“There was a big discussion with my mother because she didn’t want me to become a jockey,” he said.

“I tried to become a chef and worked in a restaurant but a good friend of my father told me there was an opening in France and why not go there.

“I knew I was good at it [riding] and what really gave me the dream of becoming a world jockey was seeing Frankie Dettori on a poster winning the Arc on Lammtarra (1995). He’s always been my idol.”

His professional riding career meant a move from Belgium to France, spending time at the Chantilly riding school before joining Cedric Boutin as an apprentice jockey.

This move was not an instant success and he will admit he struggled with the change in his life, leaving the family home at the age of 15.

“It was difficult because I would go away for periods of about a month or two without seeing my family,” he said.

“I was lucky to arrive in a team with Cédric Boutin who was giving a young apprentice a chance.

“The hardest part was feeling happy without my family.”

Perfect Power ridden by jockey Christophe Soumillon winning the Watership Down Stud Too Darn Hot Greenham Stakes
Perfect Power, ridden by Soumillon, winning the Watership Down Stud Too Darn Hot Greenham Stakes

A move to legendary trainer André Fabre launched his career as second jockey behind Olivier Peslier, and he soon had a first Group One and Classic to his name with victory in the French 2000 Guineas on Vahorimix in 2001.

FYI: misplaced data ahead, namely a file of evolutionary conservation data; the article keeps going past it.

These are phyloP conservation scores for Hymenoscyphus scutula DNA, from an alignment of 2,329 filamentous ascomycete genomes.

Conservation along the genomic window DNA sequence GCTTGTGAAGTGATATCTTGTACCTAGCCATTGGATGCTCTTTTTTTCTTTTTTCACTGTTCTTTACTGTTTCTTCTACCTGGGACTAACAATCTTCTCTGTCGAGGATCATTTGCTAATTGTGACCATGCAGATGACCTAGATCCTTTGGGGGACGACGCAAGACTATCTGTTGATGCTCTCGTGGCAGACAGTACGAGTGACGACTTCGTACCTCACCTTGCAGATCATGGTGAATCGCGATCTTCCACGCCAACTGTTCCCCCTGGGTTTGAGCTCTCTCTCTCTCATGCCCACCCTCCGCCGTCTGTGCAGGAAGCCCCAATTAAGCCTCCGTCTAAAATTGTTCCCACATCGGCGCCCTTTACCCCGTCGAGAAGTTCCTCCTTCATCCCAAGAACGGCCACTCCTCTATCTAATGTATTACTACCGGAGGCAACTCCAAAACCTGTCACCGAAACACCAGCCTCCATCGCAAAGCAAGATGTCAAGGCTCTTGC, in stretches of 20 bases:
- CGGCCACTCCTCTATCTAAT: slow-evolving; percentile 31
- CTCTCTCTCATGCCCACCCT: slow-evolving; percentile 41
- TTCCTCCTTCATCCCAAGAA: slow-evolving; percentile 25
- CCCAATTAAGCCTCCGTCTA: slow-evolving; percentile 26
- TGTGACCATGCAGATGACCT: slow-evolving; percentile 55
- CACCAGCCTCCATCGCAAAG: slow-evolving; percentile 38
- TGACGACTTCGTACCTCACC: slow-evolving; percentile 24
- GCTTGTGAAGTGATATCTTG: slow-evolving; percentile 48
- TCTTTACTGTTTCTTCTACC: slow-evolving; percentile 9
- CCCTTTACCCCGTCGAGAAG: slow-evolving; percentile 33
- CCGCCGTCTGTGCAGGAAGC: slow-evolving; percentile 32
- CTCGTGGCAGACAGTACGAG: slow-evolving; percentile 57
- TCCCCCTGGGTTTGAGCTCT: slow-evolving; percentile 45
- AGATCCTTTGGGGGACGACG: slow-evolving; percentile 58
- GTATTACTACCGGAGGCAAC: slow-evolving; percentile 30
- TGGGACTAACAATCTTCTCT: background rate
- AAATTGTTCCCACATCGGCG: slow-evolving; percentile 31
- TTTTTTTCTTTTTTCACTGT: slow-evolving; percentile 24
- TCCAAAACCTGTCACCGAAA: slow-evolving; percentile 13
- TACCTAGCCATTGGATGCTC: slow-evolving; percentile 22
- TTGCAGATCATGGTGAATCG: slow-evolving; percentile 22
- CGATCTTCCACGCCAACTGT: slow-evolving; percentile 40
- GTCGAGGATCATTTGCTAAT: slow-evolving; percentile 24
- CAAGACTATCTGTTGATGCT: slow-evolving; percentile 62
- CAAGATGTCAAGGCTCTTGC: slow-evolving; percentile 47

But arguably most notable was his deal at the end of that campaign, taking the place with the Aga Khan’s side following Gerard Mosse’s move to Hong Kong.

And it is in these colors that Soumillon quickly endowed himself with a superstar foal in Dalakhanifour-time Group 1 winner with just one defeat to his name.

Winner of the Criterium International in 2002 and the French Derby in 2003, Alain de Royer-Dupré’s star went to the Curragh for the Irish Derby as the heavy favorite.

Dalakhani and Christophe Soumillon are beaten in the Irish Derby
Dalakhani and Soumillon are beaten in the Irish Derby

But despite leaving the 4/7 favourite, Soumillon and Dalakhani were edged out by John Oxx’s Alamshar, ridden by Johnny Murtagh who he admitted rode a perfect race that day.

“With Dalakhani I was very lucky to find him so early, but with a bit more experience I think I probably would have been unbeaten with him,” Soumillon said.

“There’s always that bitter taste in my mouth when I think of the Irish Derby because that day I made a few little mistakes and was probably overconfident, while Johnny had a perfect race.

“It was a hammer blow to our head because I never thought we’d be beaten by him. He’s still one of the best horses I’ve ridden.”

Soumillon continues to land grand prix after grand prix around the world, most recently the French Derby and Coral-Eclipse at Sandown on Vadeni for Jean-Claude Rouget.

This Sandown success was France’s first 10-stadia Group 1 win since 1960, but was not without controversy as Soumillon’s lively post-race celebrations and his accidental deflection into the inside runners were judged negligent by the stewards, receiving an eight-day ban for her exploits.

“Sometimes with the emotions when you cross the line, not everyone understands what you’re doing,” he added.

“I don’t want people to remember what I did after the line. It was an incredible moment for the history of French motor racing.

“Vadeni is a superstar now, a monster. On the track, he’s a machine.

“We can’t be much happier than we are now and that’s when you have to be most careful.”

Watch Christophe Soumillon: Rider all this week on Sky Sports Racing and watch Soumillon in action in Sunday’s Prix Morny.